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Posts Tagged ‘America the exceptional nation’

imagesI was at the Anchorage Museum looking at an exhibit displaying the backgrounds of the various native American groups that have and are inhabiting Alaska. Here is the quote from one that made me pause for a minute, “Our name for ourselves is Inupiaq (the real people).” Instantly I thought of the movie “Dances with Wolves,” where we hear that the Lakota refer to themselves as the “human beings.” I then noticed another Alaskan tribe’s description in the museum and they referred to themselves the same way – as the “human beings.” As I walked the display, it turns out that a number of tribes referred to themselves as “real people” or “human beings.”

It should be no surprise that we Jews are not the only folks with a tradition of being unique, chosen. I am not going to critique the feeling of uniqueness in Jews or any group. It is a common part of ethnicity. What is unique about the Jewish tradition of being chosen is how much debate and discussion has occurred through the centuries over what that really means. Is it a quality of being select? Does it imply greater responsibility? Perhaps, it means adopting a set of ideals and religious approach to life that is different from other groups?

That is the overarching theme I glean from parashat Shoftim. “When you come to the land that Adonai your God is giving you, you shall not learn to do the abhorrant things of those nations.” (Deuteronomy 18:9) The immediate context of this verse specifies certain practices, not putting your children through a trial by fire, no magicians, diviners or other practices that lead from basic morality and truth. Moses is trying to teach that the society the Israelites are supposed to form is one that operates on a different standard than those of other nations.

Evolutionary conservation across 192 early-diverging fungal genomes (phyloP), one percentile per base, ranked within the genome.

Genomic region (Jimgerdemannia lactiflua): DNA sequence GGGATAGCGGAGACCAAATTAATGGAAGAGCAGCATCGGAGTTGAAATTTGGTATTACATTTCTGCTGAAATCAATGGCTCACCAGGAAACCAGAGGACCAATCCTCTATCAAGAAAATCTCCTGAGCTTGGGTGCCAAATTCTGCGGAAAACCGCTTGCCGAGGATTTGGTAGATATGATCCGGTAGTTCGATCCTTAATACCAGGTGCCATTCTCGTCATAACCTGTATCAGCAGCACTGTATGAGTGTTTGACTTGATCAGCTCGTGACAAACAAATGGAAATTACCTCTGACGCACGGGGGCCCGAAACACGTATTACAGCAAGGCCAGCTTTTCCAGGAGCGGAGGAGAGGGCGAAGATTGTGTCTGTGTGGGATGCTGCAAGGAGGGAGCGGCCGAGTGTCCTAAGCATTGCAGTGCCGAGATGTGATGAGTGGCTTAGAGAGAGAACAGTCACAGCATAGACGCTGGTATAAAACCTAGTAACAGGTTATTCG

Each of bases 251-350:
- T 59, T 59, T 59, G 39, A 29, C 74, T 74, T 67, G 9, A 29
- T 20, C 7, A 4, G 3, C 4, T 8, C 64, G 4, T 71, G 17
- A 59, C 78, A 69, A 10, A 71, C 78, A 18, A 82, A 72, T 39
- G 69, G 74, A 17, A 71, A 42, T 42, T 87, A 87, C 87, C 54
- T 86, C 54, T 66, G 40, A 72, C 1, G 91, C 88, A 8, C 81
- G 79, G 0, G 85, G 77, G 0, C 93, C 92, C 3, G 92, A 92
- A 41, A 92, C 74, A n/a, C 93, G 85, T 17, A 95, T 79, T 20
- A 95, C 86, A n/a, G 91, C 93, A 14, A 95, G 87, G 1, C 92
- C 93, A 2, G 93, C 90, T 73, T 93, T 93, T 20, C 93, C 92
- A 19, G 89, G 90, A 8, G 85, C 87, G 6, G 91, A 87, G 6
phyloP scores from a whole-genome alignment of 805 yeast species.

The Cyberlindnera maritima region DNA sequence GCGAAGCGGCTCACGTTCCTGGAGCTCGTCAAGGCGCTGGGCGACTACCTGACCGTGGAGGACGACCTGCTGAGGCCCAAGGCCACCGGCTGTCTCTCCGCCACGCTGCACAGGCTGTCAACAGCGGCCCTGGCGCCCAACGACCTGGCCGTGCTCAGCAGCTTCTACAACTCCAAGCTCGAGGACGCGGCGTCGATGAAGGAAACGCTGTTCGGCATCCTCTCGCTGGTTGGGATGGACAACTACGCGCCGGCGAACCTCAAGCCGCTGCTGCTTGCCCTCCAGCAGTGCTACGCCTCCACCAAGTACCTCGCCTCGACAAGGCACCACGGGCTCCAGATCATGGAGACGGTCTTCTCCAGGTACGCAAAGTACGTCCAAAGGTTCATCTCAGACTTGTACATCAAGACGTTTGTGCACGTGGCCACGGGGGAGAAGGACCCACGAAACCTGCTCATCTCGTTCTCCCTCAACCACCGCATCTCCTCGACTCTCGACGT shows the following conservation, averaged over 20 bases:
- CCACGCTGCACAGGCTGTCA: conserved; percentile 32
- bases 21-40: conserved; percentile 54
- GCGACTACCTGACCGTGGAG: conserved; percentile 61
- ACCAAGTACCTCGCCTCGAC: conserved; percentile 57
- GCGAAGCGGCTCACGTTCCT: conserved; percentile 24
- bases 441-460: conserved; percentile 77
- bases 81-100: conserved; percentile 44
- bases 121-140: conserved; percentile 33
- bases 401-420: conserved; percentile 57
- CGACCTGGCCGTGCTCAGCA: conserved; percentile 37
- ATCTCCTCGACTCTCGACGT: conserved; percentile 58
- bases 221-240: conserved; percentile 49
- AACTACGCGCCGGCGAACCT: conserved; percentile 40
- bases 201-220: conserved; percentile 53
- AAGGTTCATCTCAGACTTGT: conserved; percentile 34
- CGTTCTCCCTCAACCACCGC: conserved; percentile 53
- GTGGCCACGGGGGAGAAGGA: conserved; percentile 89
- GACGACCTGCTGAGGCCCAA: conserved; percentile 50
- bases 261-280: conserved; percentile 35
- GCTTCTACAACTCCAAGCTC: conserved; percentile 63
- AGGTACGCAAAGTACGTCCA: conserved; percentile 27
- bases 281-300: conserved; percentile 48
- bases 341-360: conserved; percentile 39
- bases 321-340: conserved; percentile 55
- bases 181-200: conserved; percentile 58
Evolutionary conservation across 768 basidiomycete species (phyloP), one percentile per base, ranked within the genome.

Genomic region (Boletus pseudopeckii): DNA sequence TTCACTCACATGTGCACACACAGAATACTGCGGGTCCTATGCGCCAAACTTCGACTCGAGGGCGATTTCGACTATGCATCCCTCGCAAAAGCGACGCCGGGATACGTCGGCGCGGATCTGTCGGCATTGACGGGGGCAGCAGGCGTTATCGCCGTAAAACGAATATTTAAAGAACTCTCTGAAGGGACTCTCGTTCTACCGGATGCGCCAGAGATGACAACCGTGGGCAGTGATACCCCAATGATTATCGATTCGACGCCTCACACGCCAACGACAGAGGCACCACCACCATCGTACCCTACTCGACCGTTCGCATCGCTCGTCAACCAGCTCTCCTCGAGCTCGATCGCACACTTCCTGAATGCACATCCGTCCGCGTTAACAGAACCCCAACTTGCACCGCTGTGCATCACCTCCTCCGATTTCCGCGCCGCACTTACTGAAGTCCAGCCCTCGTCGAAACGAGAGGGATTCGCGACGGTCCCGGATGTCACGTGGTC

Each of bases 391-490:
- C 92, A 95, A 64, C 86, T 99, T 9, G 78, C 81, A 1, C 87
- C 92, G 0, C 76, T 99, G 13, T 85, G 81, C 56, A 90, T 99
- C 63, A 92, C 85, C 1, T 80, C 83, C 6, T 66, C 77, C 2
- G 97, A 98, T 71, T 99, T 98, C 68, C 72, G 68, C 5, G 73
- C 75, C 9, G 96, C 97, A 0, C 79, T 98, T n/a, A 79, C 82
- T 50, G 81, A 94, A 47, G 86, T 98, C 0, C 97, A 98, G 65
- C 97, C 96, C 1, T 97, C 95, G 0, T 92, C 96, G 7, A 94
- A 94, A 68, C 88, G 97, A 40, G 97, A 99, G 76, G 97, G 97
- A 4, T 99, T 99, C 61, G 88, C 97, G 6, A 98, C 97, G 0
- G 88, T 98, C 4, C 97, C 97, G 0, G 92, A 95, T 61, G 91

This instruction becomes elevated when one considers the opening verses of Shoftim. These command the Israelites to create a just court system, highlighted by the phrase, tzedek, tzedek tirdof, usually translated as “justice, justice you shall pursue.” Thanks to the uniqueness of the Hebrew language, this command takes us to a more complex and deeper level. Simply pursuing justice would not make the command to the Israelites unique. All cultures claim to pursue justice. Justice, however, is a relative term. It is too unqualified, open to abuse by authoritarian figures. Hebrew, however, allows us to read the word tzedek in other ways. We can translate the word also as righteousness. The system of justice we are commanded to create is to be guided by righteousness and moderated by mercy. But that is not all. The same Hebrew letters, tzadik, daled, kuf, also form the root for tzodek, which means factually correct. The justice system, indeed society, is to be informed by facts, not by falsehood. Why else would the rabbinic amplification of this system emphasize the need for witnesses who can testify to facts.